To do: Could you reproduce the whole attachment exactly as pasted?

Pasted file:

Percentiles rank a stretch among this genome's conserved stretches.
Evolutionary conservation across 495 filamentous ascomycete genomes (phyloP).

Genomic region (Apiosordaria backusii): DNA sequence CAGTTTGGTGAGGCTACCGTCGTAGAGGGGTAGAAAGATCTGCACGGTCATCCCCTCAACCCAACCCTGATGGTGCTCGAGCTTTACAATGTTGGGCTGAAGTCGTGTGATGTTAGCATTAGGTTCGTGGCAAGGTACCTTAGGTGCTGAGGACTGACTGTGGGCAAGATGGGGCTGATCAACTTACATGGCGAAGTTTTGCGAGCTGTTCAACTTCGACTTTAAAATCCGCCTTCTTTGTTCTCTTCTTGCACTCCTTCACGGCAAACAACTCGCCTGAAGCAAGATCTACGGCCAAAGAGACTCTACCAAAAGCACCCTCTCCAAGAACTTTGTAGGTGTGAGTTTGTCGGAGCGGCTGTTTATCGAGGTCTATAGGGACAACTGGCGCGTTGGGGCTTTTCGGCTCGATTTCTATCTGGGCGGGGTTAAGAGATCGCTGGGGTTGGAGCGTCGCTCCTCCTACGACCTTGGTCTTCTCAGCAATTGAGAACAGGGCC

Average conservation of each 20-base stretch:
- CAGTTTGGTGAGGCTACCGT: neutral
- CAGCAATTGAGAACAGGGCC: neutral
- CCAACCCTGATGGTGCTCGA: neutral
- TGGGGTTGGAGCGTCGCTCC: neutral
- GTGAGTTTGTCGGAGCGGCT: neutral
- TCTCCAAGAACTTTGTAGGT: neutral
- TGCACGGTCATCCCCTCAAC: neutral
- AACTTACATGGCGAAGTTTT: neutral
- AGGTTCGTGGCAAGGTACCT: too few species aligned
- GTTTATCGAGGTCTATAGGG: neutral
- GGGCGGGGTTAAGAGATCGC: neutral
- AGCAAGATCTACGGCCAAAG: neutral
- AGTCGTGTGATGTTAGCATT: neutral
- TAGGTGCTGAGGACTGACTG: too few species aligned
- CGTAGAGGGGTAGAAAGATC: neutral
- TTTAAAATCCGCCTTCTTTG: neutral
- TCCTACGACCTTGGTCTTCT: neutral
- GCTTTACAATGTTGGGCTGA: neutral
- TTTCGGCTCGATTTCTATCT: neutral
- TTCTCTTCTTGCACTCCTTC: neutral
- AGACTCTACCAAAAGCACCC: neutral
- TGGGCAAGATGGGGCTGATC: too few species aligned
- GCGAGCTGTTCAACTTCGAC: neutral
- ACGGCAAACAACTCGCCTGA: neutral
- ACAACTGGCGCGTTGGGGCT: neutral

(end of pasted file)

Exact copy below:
Percentiles rank a stretch among this genome's conserved stretches.
Evolutionary conservation across 495 filamentous ascomycete genomes (phyloP).

Genomic region (Apiosordaria backusii): DNA sequence CAGTTTGGTGAGGCTACCGTCGTAGAGGGGTAGAAAGATCTGCACGGTCATCCCCTCAACCCAACCCTGATGGTGCTCGAGCTTTACAATGTTGGGCTGAAGTCGTGTGATGTTAGCATTAGGTTCGTGGCAAGGTACCTTAGGTGCTGAGGACTGACTGTGGGCAAGATGGGGCTGATCAACTTACATGGCGAAGTTTTGCGAGCTGTTCAACTTCGACTTTAAAATCCGCCTTCTTTGTTCTCTTCTTGCACTCCTTCACGGCAAACAACTCGCCTGAAGCAAGATCTACGGCCAAAGAGACTCTACCAAAAGCACCCTCTCCAAGAACTTTGTAGGTGTGAGTTTGTCGGAGCGGCTGTTTATCGAGGTCTATAGGGACAACTGGCGCGTTGGGGCTTTTCGGCTCGATTTCTATCTGGGCGGGGTTAAGAGATCGCTGGGGTTGGAGCGTCGCTCCTCCTACGACCTTGGTCTTCTCAGCAATTGAGAACAGGGCC

Average conservation of each 20-base stretch:
- CAGTTTGGTGAGGCTACCGT: neutral
- CAGCAATTGAGAACAGGGCC: neutral
- CCAACCCTGATGGTGCTCGA: neutral
- TGGGGTTGGAGCGTCGCTCC: neutral
- GTGAGTTTGTCGGAGCGGCT: neutral
- TCTCCAAGAACTTTGTAGGT: neutral
- TGCACGGTCATCCCCTCAAC: neutral
- AACTTACATGGCGAAGTTTT: neutral
- AGGTTCGTGGCAAGGTACCT: too few species aligned
- GTTTATCGAGGTCTATAGGG: neutral
- GGGCGGGGTTAAGAGATCGC: neutral
- AGCAAGATCTACGGCCAAAG: neutral
- AGTCGTGTGATGTTAGCATT: neutral
- TAGGTGCTGAGGACTGACTG: too few species aligned
- CGTAGAGGGGTAGAAAGATC: neutral
- TTTAAAATCCGCCTTCTTTG: neutral
- TCCTACGACCTTGGTCTTCT: neutral
- GCTTTACAATGTTGGGCTGA: neutral
- TTTCGGCTCGATTTCTATCT: neutral
- TTCTCTTCTTGCACTCCTTC: neutral
- AGACTCTACCAAAAGCACCC: neutral
- TGGGCAAGATGGGGCTGATC: too few species aligned
- GCGAGCTGTTCAACTTCGAC: neutral
- ACGGCAAACAACTCGCCTGA: neutral
- ACAACTGGCGCGTTGGGGCT: neutral